by Michael Boyinkfirstname.lastname@example.org
The 11th hour. On the 11th day. Of the 11th month.
When the first World War ended.
And now, when we remember. And honor.
And pay tribute.
No matter the temperature. No matter the rain. Or snow.
Or whatever that was.
American Legion Post 112 Commander Danny Letsinger began the ceremony at the appointed time. The guns sounded. Taps was played.
Then Letsinger turned the microphone over to Missouri District 155 Representative Karla Eslinger.
Eslinger said: “Today I ask you to think about these four words: Freedom is never free.
There is always a cost – for you and I to live our lives and pursue the American Dream. For our life, liberty and happiness, there is always a cost. There is always a sacrifice.
300 million human beings have the privilege of calling themselves American citizens. Roughly 20 million of them are veterans or are currently serving. It’s a small percentage of the overall population, but it’s impressive to think about how many strong, brave dedicated men and women our nation has produced.
And throughout the past century those men and women faced tremendous adversity. For many veterans our nation was important enough to endure long separations from their families, to miss the births of their children, to freeze in sub-zero temperatures, or to bake in the desert sun. They’ve lost limbs and far too often, their lives. They have been given the call and risen to the occasion.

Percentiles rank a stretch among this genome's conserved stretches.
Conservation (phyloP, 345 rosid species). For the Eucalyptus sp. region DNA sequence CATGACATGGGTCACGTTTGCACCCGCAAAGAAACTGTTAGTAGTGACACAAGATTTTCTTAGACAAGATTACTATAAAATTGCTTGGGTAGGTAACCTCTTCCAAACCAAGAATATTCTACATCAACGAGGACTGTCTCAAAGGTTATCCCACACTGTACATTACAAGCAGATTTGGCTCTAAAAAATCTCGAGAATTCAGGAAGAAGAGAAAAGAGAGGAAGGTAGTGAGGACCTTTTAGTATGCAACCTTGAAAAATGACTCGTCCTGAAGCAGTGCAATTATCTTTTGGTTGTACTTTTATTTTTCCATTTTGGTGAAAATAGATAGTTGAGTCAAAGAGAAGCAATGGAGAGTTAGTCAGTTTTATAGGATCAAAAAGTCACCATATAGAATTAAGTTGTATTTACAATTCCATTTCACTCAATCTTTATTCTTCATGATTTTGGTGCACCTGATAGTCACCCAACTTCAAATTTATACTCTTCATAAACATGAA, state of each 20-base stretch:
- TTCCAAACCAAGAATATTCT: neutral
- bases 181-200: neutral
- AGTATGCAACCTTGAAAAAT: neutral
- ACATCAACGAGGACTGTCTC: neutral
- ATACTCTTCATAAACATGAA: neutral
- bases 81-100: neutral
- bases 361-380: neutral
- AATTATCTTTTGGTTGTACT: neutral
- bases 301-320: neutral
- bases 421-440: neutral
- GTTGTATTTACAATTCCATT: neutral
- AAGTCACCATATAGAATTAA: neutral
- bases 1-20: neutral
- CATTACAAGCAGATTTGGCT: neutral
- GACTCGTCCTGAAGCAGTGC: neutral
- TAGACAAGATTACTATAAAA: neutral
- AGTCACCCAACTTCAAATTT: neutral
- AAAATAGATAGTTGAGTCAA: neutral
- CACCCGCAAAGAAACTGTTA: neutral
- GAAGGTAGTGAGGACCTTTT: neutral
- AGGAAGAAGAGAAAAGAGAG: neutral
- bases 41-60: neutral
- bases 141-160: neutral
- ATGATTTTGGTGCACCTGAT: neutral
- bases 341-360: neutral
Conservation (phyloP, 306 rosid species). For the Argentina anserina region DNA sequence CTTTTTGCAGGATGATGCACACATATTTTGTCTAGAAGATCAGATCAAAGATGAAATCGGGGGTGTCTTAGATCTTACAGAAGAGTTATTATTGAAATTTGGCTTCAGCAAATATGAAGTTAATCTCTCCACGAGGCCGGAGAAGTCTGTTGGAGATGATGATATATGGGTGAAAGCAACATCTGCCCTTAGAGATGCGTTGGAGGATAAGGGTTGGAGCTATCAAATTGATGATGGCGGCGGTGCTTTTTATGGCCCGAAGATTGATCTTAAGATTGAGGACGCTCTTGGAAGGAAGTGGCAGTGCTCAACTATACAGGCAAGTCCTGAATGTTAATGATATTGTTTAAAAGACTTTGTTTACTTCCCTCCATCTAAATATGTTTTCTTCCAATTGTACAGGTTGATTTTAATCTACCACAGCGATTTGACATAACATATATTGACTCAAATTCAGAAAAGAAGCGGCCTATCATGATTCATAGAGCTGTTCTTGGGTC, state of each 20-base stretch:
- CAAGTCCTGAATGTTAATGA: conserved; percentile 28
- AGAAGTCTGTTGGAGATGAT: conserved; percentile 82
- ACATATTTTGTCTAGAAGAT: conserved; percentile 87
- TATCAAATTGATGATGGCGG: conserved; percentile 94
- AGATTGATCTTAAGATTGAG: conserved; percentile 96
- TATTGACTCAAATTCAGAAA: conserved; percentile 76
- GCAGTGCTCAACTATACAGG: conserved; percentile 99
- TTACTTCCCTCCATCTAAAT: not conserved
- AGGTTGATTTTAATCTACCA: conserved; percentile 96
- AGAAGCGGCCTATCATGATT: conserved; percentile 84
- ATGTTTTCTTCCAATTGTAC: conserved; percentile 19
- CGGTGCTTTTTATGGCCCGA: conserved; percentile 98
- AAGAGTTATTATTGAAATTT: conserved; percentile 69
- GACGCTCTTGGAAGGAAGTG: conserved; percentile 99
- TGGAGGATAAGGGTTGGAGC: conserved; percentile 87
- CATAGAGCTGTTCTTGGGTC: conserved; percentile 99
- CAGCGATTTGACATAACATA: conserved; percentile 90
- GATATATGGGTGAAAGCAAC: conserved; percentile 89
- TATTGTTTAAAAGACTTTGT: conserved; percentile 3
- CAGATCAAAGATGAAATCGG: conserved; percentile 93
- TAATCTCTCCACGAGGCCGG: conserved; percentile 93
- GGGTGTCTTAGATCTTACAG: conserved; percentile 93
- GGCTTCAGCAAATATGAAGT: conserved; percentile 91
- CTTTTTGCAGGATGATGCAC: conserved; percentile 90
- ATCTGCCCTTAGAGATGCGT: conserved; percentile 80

To those in uniform serving today, and those who have served in the past, we honor you each and every day. As Americans, it is our duty to never forget where we came from, and to remember those who helped create and defend this nation in which we live and thrive.
It’s easy to stand here on Veterans day and thank veterans for their service. But our debt to these heroes can never be repaid, but our gratitude and respect must last forever.
Veterans have given us freedom, security and the greatest nation on earth.
We are the land of the free, because of the brave. And it will remain the land of the free as long as there are the brave Americans to stand in her defense.”
Commander Letsinger then took the microphone again, and offered a quick memorial to Ava resident Etcyl E. “Cokey” Burchell who served in WWII, survived the Bataan Death March, returned to Ava, and lived here until passing away in 1979.
Then, with offers of hot soup, hot coffee, and other refreshments at Ava’s VFW hall, the crowd dispersed into the wintry wind.